Body-worn cameras are here. Cleveland's five police districts will soon be equipped with 375 glasses cameras and 1,125 body cameras from Taser International. Taser was chosen for ease of use, says Sgt. Todd Melzer, who heads the unit in charge of the cameras. "We wanted to make it as simple as possible," he says. "When you're in the heat of the moment, I don't want them to have to stop and think about the camera." We chat with Melzer about the inner workings of these new eyes on the streets.
3 Big Questions
When is recording required?
When officers engage in a law enforcement action, such as a traffic stop or alarm response, they must record the entire event from start to finish. Citizens can request that officers not record in private settings such as houses. Other interactions are left up to officer discretion. "If somebody stops and wants directions, they don't have to turn it on," says Melzer. "But they can if they want to."
What kind of training is being given?
Officers go through a four-hour training course, which deals with the hardware, evidence.com and police policies. As of April 10, only the Fourth District had gone through training. "A lot of [officers] have been in incidents where they've said, 'I'm glad I had my camera,' " says Melzer. "We have over 30,000 clips of video, so they're out there using them."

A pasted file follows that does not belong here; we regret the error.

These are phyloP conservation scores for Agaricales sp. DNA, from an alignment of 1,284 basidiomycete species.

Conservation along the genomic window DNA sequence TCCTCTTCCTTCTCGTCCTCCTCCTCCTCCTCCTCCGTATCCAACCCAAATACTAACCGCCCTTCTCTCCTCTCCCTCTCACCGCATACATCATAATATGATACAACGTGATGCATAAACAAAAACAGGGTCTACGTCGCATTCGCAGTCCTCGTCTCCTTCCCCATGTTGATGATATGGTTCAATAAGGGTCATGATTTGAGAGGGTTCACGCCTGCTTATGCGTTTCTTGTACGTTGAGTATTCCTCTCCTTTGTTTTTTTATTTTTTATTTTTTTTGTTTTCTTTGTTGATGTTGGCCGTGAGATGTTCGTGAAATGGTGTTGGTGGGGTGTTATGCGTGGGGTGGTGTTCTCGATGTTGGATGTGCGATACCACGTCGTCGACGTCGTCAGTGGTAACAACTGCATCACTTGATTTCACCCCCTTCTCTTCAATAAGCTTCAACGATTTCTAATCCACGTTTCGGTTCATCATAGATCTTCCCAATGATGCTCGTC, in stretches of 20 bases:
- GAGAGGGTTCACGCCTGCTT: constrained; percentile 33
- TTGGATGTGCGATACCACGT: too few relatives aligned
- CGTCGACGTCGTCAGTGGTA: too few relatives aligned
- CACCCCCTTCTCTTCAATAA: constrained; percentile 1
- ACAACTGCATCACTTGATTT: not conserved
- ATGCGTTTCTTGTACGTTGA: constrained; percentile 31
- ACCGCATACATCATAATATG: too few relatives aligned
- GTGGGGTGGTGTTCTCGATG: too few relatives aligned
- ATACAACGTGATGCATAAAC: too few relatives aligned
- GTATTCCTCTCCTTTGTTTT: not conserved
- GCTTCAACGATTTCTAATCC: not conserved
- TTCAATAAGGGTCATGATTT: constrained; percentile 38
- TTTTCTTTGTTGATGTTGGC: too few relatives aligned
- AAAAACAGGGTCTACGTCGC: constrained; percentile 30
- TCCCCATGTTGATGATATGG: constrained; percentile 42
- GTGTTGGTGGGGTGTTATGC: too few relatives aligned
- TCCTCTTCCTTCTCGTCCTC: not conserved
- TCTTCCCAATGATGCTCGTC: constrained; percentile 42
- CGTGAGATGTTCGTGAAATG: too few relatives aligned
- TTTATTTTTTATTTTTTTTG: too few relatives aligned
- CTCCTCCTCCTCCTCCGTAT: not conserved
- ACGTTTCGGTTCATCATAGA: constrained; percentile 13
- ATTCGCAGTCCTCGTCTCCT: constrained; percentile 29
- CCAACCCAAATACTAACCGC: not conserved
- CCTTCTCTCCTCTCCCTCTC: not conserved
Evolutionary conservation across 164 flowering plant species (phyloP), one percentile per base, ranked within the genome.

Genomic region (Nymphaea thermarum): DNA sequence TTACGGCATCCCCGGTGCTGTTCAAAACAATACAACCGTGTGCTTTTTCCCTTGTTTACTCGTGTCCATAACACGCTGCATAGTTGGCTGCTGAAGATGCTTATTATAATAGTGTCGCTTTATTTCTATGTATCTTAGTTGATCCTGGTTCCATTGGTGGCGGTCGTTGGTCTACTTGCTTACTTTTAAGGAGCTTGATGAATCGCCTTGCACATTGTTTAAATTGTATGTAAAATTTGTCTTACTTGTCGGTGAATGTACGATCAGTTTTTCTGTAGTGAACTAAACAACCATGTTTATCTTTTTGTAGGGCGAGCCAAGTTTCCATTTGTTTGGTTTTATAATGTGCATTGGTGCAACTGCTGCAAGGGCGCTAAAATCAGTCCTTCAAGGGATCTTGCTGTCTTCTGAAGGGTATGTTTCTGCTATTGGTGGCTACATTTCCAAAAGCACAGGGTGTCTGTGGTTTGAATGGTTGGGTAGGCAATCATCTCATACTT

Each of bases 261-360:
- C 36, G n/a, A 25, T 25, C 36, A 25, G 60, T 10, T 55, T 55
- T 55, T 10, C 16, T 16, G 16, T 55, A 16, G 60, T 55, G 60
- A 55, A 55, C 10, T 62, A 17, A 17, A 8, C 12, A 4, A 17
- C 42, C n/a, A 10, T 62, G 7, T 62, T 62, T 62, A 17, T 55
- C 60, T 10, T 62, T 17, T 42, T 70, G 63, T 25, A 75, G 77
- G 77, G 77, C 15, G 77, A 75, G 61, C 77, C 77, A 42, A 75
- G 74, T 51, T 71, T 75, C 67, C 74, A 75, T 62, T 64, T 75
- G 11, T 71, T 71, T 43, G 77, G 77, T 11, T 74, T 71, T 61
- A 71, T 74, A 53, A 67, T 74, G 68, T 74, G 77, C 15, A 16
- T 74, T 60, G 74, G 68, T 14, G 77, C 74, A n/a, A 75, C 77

What's to stop an officer from simply not recording?
Supervisors are required to randomly review at least one hour of footage per week. Melzer's unit randomly reviews at least four hours of footage weekly. Initially, lapses in recordings are common. "We would see that this guy has no downloads," says Melzer. "In the pilot [program], we caught that a few times." But pressing the event button gradually becomes habit.